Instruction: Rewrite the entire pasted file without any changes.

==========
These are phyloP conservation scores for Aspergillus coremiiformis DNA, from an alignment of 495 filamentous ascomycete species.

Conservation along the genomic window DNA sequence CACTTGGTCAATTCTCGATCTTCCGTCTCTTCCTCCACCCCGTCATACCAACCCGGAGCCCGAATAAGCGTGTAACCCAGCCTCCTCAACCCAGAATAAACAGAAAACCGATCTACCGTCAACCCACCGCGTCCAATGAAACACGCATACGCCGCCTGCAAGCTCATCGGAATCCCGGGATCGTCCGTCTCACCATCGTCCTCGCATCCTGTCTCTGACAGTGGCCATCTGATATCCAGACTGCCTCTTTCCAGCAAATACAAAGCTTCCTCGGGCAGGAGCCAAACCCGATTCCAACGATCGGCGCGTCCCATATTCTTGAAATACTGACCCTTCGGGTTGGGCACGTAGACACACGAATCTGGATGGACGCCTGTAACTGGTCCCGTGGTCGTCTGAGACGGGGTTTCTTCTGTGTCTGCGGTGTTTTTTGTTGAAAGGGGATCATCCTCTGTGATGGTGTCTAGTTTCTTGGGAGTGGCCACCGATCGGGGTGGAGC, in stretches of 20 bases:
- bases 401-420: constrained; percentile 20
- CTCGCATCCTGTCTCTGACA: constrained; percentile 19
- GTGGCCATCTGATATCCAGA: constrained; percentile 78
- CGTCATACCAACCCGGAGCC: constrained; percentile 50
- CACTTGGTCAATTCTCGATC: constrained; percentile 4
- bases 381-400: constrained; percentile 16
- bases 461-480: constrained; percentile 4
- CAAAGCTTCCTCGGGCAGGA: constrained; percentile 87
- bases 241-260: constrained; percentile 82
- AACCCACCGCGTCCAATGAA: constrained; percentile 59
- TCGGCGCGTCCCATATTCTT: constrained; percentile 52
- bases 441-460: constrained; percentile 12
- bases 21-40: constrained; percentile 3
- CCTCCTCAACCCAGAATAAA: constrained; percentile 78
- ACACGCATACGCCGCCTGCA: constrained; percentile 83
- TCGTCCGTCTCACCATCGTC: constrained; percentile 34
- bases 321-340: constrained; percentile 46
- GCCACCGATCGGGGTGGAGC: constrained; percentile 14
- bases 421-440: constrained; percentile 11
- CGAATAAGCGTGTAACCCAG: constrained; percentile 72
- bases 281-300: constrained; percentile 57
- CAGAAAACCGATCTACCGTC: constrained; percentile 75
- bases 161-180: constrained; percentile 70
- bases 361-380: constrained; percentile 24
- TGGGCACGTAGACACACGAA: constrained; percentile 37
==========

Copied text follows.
These are phyloP conservation scores for Aspergillus coremiiformis DNA, from an alignment of 495 filamentous ascomycete species.

Conservation along the genomic window DNA sequence CACTTGGTCAATTCTCGATCTTCCGTCTCTTCCTCCACCCCGTCATACCAACCCGGAGCCCGAATAAGCGTGTAACCCAGCCTCCTCAACCCAGAATAAACAGAAAACCGATCTACCGTCAACCCACCGCGTCCAATGAAACACGCATACGCCGCCTGCAAGCTCATCGGAATCCCGGGATCGTCCGTCTCACCATCGTCCTCGCATCCTGTCTCTGACAGTGGCCATCTGATATCCAGACTGCCTCTTTCCAGCAAATACAAAGCTTCCTCGGGCAGGAGCCAAACCCGATTCCAACGATCGGCGCGTCCCATATTCTTGAAATACTGACCCTTCGGGTTGGGCACGTAGACACACGAATCTGGATGGACGCCTGTAACTGGTCCCGTGGTCGTCTGAGACGGGGTTTCTTCTGTGTCTGCGGTGTTTTTTGTTGAAAGGGGATCATCCTCTGTGATGGTGTCTAGTTTCTTGGGAGTGGCCACCGATCGGGGTGGAGC, in stretches of 20 bases:
- bases 401-420: constrained; percentile 20
- CTCGCATCCTGTCTCTGACA: constrained; percentile 19
- GTGGCCATCTGATATCCAGA: constrained; percentile 78
- CGTCATACCAACCCGGAGCC: constrained; percentile 50
- CACTTGGTCAATTCTCGATC: constrained; percentile 4
- bases 381-400: constrained; percentile 16
- bases 461-480: constrained; percentile 4
- CAAAGCTTCCTCGGGCAGGA: constrained; percentile 87
- bases 241-260: constrained; percentile 82
- AACCCACCGCGTCCAATGAA: constrained; percentile 59
- TCGGCGCGTCCCATATTCTT: constrained; percentile 52
- bases 441-460: constrained; percentile 12
- bases 21-40: constrained; percentile 3
- CCTCCTCAACCCAGAATAAA: constrained; percentile 78
- ACACGCATACGCCGCCTGCA: constrained; percentile 83
- TCGTCCGTCTCACCATCGTC: constrained; percentile 34
- bases 321-340: constrained; percentile 46
- GCCACCGATCGGGGTGGAGC: constrained; percentile 14
- bases 421-440: constrained; percentile 11
- CGAATAAGCGTGTAACCCAG: constrained; percentile 72
- bases 281-300: constrained; percentile 57
- CAGAAAACCGATCTACCGTC: constrained; percentile 75
- bases 161-180: constrained; percentile 70
- bases 361-380: constrained; percentile 24
- TGGGCACGTAGACACACGAA: constrained; percentile 37